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Several IMSE faculty members were recently awarded research grants and contracts. Dr. Li Zeng made news for the grant she received recently from the National Science Foundation for her research titled, ” Quality Profile Modeling and Control with Applications in Tissue-engineered Scaffolds Fabrication.” The collaborative research will be conducted with Penn State and with the purpose of developing a “generic and systematic methodology for the modeling and control of quality profiles through the integration of advanced statistical techniques and expert knowledge of manufacturing processes.” Dr. Zeng was awarded a $142,223 grant that will run through 2016. For more information on this research, read the abstract on the NSF website.

In addition, the IMSE Department received a Graduate Assistance in Areas of National Need, (GAANN) Grant for $534,000 that will benefit five students over the next three years.

Dr. Jay Rosenberger, Dr. Susan Ferreira, and Dr. Victoria Chen were awarded a $33,000 contract with L-3 Communications for a “Flight Test Matching Tool” to develop a method to warm start a simulator calibration process.

Additional grants that were awarded:

Richard Billo, John Priest, and Erick Jones were awarded TxMED grant “A Novel Glass Microfluidic Neuro-Sensor For High-Throughput Drug Discovery.”

Erick Jones was awarded NSF I/UCRC grant “Rf-Code Computer Rack Cooling System RFID Project.”
Erick Jones was awarded a grant from Angelica Incoroporation Evaluating RFID in Healthcare Linen” joint with SAVANT.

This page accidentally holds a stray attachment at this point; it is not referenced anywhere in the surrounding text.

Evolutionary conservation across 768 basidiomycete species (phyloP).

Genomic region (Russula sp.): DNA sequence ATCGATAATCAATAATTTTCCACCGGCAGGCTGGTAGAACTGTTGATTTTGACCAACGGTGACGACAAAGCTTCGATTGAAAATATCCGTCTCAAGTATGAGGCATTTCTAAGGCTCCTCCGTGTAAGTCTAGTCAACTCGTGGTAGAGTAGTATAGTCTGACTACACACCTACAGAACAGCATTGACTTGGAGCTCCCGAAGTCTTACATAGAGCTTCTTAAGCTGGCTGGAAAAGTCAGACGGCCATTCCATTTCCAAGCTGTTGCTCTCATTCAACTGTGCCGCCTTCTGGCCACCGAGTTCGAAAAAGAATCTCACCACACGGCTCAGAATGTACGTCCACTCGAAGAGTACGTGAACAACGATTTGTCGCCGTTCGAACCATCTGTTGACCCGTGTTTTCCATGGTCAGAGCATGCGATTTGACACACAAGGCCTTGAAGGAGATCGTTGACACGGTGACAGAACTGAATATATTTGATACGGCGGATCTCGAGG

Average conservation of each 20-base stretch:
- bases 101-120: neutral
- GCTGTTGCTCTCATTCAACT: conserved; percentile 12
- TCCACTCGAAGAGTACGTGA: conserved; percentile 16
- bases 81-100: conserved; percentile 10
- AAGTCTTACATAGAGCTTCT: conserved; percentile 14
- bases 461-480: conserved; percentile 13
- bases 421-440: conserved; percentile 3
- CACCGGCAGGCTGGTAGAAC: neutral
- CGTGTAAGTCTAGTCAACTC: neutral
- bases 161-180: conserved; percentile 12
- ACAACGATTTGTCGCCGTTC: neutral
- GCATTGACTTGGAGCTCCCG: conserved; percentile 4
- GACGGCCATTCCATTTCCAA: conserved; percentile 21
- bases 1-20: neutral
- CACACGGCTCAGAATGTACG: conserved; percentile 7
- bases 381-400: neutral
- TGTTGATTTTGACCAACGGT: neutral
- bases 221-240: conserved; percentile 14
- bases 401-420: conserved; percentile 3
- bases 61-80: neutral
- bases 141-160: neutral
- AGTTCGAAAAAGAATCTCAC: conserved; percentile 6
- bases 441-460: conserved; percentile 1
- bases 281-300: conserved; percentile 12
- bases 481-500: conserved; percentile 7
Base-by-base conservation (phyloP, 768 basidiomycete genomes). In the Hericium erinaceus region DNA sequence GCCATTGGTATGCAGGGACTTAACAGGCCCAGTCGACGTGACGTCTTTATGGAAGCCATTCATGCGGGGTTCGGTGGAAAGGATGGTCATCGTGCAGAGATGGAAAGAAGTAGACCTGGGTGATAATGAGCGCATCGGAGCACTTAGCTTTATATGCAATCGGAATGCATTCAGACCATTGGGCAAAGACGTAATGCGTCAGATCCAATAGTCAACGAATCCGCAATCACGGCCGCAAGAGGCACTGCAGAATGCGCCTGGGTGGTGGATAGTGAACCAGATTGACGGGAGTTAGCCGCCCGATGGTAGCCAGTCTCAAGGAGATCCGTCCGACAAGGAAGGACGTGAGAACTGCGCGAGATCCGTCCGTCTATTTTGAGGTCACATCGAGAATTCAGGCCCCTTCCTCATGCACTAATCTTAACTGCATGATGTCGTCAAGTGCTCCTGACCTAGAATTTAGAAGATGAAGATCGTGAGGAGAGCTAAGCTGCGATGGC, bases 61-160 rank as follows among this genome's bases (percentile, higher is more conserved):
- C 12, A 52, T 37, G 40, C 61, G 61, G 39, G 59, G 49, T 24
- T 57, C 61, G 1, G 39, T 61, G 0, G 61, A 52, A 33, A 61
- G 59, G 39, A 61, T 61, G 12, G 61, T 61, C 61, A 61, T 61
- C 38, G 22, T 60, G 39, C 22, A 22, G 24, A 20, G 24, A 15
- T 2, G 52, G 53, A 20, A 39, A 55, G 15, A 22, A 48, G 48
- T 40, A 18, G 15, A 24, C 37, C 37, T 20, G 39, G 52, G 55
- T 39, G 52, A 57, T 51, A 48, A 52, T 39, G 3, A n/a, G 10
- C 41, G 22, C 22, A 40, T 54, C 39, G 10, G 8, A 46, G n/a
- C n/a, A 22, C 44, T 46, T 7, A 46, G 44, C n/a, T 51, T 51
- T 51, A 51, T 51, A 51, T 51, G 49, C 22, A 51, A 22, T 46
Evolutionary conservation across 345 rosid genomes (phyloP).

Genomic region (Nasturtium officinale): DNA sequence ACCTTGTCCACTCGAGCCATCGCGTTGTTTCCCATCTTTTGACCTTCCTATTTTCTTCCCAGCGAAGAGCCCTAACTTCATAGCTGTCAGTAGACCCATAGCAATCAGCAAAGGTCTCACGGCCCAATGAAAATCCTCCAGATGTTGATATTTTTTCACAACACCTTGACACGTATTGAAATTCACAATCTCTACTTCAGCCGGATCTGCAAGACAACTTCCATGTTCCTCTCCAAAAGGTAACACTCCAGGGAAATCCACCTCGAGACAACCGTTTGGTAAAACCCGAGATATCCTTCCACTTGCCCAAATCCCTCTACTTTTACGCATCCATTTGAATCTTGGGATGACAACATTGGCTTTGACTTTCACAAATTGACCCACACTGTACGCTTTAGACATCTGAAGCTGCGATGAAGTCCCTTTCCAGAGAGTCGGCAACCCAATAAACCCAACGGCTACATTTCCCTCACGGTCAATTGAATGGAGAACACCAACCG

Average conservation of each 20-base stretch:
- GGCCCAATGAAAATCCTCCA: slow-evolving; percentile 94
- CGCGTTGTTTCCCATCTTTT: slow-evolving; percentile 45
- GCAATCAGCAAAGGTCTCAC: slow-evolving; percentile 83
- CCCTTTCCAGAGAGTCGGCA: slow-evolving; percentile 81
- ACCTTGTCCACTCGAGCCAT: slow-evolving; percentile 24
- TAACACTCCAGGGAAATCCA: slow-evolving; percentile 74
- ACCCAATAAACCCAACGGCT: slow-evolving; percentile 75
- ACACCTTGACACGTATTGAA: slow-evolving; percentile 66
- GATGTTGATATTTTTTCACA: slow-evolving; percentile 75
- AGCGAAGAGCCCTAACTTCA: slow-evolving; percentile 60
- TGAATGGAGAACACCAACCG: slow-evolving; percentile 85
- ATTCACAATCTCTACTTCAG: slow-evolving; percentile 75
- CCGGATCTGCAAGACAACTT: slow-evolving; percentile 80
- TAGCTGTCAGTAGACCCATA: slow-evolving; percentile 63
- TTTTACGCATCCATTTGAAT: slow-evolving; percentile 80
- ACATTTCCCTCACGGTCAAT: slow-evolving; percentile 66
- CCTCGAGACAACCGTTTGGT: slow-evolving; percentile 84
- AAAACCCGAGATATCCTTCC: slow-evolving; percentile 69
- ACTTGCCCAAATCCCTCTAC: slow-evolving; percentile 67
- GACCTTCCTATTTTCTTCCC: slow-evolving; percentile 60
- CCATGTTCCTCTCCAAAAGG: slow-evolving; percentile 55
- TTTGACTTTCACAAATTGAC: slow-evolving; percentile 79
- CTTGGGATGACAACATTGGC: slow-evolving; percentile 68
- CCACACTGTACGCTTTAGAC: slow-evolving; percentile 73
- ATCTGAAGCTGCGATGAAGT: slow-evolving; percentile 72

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Dr. Shouyi WangThe IMSE Department welcomes new Assistant Professor, Dr. Shouyi Wang. He comes to UTA from the University of Washington where he served as a Research Scientist.

Dr. Wang has interests in data mining, machine learning, pattern recognition, multivariate process monitoring and prediction, multivariate statistics, applied operation research, and human-centered computing. He has developed mathematical theories and algorithms to frame, model and optimize complex systems, and solve large-scale data mining and knowledge discovery problems in engineering and science. He has conducted research projects on intelligent learning control systems for humanoid walking robots, personalized healthcare online monitoring and decision-making systems using multivariate physiological signals, functional and diagnostic brain imaging analysis and network modeling (fMRI), clinical recommendation system for respiratory-gated PET/CT Imaging using patient classification and statistical association, real-time prediction/detection of mental states and cognitive activities using brain-computer interfaces, and personalized healthcare information systems with wearable body sensor networks. He is also the author of several articles that have appeared in publications such as the International Journal of Data Mining and Bioinformatics, Wiley Encyclopedia of Operations Research and Management Science, and  conference proceedings.